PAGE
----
It Matters A Lot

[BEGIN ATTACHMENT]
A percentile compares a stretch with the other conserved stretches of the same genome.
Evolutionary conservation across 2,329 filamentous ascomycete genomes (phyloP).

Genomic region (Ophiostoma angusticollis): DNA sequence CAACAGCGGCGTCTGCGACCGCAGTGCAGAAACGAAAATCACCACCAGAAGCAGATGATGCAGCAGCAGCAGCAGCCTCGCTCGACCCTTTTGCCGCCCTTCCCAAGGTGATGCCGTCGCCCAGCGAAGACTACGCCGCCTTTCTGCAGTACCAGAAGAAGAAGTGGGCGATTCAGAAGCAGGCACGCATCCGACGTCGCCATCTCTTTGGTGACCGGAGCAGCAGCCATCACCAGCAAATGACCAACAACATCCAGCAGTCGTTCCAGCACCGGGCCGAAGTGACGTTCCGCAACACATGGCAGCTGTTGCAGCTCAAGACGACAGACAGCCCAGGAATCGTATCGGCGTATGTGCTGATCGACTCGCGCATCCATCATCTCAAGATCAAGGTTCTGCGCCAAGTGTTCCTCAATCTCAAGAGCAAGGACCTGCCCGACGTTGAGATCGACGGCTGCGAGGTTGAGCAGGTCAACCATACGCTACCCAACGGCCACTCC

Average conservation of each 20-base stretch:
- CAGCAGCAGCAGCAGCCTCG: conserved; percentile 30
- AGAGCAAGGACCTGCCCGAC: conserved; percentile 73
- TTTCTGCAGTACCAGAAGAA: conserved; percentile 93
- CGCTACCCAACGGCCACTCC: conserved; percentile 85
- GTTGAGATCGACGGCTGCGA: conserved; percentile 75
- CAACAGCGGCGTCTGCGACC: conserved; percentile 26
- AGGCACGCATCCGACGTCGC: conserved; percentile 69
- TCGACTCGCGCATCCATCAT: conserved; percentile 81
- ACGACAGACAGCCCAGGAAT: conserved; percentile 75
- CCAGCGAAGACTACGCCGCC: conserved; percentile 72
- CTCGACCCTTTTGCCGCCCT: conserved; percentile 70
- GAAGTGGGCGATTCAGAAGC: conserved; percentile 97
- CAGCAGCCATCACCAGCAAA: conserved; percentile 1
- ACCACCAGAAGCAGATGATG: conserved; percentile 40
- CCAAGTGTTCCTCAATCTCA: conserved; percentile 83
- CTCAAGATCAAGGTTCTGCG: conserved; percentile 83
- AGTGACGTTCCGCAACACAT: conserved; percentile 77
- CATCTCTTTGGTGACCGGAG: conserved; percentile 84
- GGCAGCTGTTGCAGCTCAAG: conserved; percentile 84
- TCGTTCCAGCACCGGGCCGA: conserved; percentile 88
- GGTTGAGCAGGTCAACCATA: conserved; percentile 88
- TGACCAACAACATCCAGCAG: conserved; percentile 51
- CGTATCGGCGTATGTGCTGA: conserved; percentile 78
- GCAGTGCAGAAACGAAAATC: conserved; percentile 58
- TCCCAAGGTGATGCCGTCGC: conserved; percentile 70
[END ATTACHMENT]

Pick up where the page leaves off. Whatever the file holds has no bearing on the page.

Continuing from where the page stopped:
If we tell the American people how the education reform movement is impacting them and their public schools, will it matter to them? This is a big unanswered question on the minds of many of our educational leaders. This past Sunday, I learned, once again, that it matters a lot. The setting was the meeting room of the public library in Green Valley, Arizona. Green Valley is a retirement community located 25 miles south of Tucson. The audience included about 30 senior citizens and the discussion which focused on the state of education in Arizona was led by a panel of educators that included two area school superintendents and an elementary building principal. Following overviews of the positive things that are happening in their school systems, the three educational leaders responded to the question: What major challenges are you and your schools facing? Since Arizona is at or near the bottom of the barrel when it comes to financial support of its public schools, initial responses not surprisingly centered around funding-related issues and concerns such as the difficulty of filling open teaching positions due to the state’s low teacher salaries. Then, the discussion turned to one of the hottest topics in education today: the Common Core Standards. Many in the audience wanted to learn how the Common Core is impacting their local schools. One of the superintendent spoke for the entire panel in saying what I’ve been hearing from superintendents throughout the country: “We believe in being accountable and having strong educational standards. We also support the goal of the Common Core to teach our students higher order thinking skills. In fact, for the past four years, we have spent hundred of thousands of dollars in both time and money to help our teachers align their work in the classroom to meet these new standards. Unfortunately, as a result of our recent statewide elections, there is likely to be increased political pressure to abandon these standards.” At that point, you could have heard a pin drop. As I looked around the room, everyone looked as if they were in shock. After a few seconds of silence, one person spoke up and said: “This is appalling. What can we do about it?” Another person then responded: “We need to educate ourselves about what is happening to our schools and let our elected officials know how we feel about it.” In saying this, he hit the bull’s eye because nothing is going to change for our public schools until the American people become aware of both the intended and unintended consequences of education reform and voice their concerns to our education policymakers.